In March, Green asked the EPA to add the site to the national Superfund list, which would provide federal money to help clean up the pollution if the parties responsible for the pollution weren’t found.

TEA: Crosby and Huffman are rated ‘Acceptable’

EAST HARRIS COUNTY— A report issued by the Texas Education Agency last week found that the Crosby, Goose Creek and Huffman school districts were “academically acceptable.”
The accountability report was based on Texas Assessment of Knowledge and Skills (TAKS) tests conducted at each campus.
In addition to being acceptable district wide, the high school, middle school and intermediate schools were found acceptable.
To reach this level, a campus must have a 65% passage rate in reading social science and writing, 45% in math and 40% in science. A 75% passage rate earns recognized status while those exceeding 90% are exemplary. Not only much campuses reach these passage rates overall but each of the subgroups: African American, Hispanic, White and Economically Disadvantaged must also.
District superintendent Mike Joseph said that he was pleasantly surprised with the report.
He noted that while the average passage rate at the high school for math and science is 65% and 66% respectively, they are higher than the state average of 60%.
“It is very difficult to get these numbers over 75%,” he said. “That’s why you won’t see many high schools in Texas becoming recognized.”

Overall, Joseph said, the district saw improvement in 95 areas, with 31 areas falling and five areas remaining the same.
Crosby High showed mixed results with improvement in math and science but a drop in the percentage of students passing the reading test. At the middle school the average passage rate was “recognized” level, but they missed on the subgroups.
Despite improvements in reading and math, Drew saw a drop in science that hurt their overall scores.
Newport Elementary and Barrett Primary stood out as exemplary. Both schools saw improvements across the board with Barrett showing a double-digit improvement in its math scores.
Joseph said that both the middle and intermediate school were just a few students away from being recognized campuses.
This year’s goal, he added, was to make sure that Crosby was at or above the state average on each test.
State tests show that Highlands’ students performed better.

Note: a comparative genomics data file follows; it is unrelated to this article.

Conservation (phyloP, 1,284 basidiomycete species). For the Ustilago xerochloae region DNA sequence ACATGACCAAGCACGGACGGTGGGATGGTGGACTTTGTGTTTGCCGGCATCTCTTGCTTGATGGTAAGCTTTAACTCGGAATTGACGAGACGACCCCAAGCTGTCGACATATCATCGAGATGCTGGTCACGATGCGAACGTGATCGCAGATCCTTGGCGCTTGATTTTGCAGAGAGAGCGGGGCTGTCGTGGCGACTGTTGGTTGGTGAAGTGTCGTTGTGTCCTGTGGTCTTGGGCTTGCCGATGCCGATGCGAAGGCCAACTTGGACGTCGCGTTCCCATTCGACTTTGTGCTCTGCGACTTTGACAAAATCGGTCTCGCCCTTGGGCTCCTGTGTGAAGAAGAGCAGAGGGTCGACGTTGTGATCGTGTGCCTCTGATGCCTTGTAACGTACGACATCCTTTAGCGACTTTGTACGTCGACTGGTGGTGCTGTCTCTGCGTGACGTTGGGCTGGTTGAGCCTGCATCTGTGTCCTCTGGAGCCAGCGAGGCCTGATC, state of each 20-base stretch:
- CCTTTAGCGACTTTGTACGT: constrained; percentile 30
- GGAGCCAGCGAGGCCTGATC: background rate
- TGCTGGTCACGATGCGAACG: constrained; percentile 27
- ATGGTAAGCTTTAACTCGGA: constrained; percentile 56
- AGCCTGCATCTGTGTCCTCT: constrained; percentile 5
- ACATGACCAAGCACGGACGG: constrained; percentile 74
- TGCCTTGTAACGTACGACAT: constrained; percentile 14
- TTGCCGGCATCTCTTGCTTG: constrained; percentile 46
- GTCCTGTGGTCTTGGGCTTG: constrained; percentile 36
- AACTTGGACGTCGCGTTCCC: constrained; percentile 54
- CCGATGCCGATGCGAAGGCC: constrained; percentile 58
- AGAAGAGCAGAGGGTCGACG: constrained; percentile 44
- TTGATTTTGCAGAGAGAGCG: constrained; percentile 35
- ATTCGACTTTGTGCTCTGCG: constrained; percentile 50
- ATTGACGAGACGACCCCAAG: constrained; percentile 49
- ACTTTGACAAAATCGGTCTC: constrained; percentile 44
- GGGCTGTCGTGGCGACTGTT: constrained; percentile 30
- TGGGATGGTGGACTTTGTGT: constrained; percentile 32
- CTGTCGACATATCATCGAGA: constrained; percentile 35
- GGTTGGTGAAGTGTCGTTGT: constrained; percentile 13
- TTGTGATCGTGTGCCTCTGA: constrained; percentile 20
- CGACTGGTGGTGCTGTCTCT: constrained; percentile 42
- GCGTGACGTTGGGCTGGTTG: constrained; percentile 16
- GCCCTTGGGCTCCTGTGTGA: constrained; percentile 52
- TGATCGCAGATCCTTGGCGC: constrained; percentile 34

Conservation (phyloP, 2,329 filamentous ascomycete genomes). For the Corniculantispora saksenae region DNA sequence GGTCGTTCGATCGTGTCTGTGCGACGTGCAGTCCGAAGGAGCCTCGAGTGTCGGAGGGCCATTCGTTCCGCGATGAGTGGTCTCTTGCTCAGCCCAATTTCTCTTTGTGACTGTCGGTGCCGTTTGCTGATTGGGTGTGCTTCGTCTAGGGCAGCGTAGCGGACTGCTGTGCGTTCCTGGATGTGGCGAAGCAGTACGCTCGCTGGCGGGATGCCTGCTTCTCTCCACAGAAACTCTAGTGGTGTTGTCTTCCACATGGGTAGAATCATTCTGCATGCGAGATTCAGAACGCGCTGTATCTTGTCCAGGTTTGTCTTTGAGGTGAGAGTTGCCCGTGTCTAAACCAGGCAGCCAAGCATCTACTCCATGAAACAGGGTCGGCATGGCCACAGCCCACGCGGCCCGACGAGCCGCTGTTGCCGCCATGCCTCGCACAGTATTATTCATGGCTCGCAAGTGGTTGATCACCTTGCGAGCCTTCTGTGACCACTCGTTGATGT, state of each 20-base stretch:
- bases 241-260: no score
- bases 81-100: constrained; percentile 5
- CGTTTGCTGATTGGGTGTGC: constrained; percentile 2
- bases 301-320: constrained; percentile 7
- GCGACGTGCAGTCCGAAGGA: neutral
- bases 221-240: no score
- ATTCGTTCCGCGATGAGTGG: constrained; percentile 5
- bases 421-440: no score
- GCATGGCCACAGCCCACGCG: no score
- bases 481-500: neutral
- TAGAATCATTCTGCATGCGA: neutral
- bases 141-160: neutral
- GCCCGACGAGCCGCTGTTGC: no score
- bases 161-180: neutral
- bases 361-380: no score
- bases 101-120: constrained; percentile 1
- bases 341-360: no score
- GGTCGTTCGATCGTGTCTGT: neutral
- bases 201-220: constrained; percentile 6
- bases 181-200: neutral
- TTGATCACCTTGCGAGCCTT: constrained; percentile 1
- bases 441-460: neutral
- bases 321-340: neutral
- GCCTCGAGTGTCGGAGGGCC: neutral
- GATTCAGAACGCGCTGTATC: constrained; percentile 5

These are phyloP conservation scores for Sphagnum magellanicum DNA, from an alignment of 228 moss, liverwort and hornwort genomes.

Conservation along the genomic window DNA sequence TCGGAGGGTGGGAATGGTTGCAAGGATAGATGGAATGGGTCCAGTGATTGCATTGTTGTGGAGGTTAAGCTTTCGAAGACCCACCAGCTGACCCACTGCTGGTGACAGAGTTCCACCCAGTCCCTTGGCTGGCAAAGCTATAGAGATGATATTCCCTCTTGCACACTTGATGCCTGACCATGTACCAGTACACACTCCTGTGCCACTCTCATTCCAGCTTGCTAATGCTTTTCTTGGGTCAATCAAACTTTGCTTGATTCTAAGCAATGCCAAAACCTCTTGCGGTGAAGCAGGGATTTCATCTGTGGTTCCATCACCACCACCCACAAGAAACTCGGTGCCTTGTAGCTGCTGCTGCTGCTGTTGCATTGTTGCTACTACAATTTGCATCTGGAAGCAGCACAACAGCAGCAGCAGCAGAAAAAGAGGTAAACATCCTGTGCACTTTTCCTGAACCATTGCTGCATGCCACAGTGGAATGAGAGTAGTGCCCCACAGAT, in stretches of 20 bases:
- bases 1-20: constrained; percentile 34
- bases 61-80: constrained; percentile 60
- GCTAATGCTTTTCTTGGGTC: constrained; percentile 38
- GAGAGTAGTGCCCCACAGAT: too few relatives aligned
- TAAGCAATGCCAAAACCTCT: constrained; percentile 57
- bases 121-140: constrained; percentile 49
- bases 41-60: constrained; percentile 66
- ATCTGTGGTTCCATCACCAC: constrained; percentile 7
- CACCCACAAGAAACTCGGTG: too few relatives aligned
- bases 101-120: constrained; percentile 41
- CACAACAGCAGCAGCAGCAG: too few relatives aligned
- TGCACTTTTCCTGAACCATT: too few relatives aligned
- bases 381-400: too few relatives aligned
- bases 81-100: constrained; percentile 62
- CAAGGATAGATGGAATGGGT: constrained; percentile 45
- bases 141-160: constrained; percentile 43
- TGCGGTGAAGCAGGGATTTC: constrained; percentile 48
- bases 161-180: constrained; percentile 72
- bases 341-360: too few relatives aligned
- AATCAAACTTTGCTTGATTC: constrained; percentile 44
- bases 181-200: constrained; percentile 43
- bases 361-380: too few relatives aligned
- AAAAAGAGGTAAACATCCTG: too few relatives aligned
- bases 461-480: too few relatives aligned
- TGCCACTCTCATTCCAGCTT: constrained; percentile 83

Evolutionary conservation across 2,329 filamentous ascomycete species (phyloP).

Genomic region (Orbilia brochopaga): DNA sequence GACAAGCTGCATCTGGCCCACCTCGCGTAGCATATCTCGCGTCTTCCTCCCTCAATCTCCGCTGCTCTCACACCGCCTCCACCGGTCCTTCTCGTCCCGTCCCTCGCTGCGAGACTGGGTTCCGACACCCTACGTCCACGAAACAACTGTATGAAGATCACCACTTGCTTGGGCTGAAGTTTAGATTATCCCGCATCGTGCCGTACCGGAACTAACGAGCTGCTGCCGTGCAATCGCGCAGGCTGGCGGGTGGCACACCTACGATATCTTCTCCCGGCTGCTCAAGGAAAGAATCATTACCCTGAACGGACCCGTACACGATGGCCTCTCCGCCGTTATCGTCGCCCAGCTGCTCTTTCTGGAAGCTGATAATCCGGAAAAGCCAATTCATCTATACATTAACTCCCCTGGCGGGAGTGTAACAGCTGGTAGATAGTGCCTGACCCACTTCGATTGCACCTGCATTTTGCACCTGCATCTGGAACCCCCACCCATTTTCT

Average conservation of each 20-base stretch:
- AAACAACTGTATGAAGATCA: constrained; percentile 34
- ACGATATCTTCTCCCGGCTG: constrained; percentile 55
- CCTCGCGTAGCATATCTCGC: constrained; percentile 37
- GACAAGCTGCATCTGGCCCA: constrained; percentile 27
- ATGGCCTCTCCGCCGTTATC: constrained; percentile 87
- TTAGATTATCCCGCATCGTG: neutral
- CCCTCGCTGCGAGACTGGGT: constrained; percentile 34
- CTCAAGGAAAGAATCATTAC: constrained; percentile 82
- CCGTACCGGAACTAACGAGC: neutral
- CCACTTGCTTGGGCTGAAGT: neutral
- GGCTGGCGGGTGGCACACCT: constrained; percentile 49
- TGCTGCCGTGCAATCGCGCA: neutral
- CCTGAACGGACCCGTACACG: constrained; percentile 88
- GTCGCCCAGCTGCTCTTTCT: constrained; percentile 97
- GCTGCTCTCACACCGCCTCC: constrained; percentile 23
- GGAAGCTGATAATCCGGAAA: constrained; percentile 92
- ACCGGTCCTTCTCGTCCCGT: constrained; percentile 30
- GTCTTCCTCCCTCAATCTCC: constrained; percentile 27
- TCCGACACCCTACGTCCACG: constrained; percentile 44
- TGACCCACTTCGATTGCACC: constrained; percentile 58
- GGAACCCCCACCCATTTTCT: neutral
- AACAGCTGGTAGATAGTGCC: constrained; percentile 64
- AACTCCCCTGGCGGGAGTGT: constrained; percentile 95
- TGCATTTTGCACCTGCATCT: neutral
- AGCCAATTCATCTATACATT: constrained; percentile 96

Highlands Junior School, Highlands Elementary and Harlem Elementary all made recognized. Hopper students were groups with Highlands Elementary.
At the junior school, students averaged in high 80s with math passage rate getting into the 90% range. Despite a drop in writing scores, Highlands Elementary was also in the high 80s. At Harlem, the school saw across the board improvements.
Dr. Doug Killian, superintendent of Huffman ISD, saw this year’s ranking as both a positive step and a call for improvements. All four campuses earned acceptable rankings.
Killian pointed out that efforts to help special education students at the high school paid off with the school dropping the unacceptable rating it was given last year.
However, he would have like to see more of the campuses reach the recognized level. Despite across the board improvements at each campus, Killian said that they fell just short of the goal. “We were just a few students from getting recognized at some of the campuses,” he said. Killian said that he is especially proud of the district’s success in science and math, two subjects that have hurt schools statewide.
As teachers receive more training, he said, parents could expect better results from students. “It takes more than one year to prepare students for these tests,” he said. “You just can’t teach TAKS preparation and expect to do well.”
He noted that he would like to see more success on the exit level tests, or the test required by every high school senior to graduate. “We need to have every student walk across that stage.”

The story behind ‘Little Brown Church in the Vale’

The Rev. Dr. Gail Harrelson is a newcomer to Crosby. She relocated to Crosby in early June to become minister of the Crosby Methodist Church were the Springer’s call home during our Crosby visits. She was reassigned from the St. Matthew’s Methodist Church in Houston. Linda and I are anxious to meet Dr. Harrelson during our next trip to Texas.
As is the custom in that church, the Pastor always provides a short three or four column message at the beginning of each Crosby Methodist semi-monthly newsletter. Being over 1,200 miles away our copy comes late and we received our July 18 Newsletter about a week ago.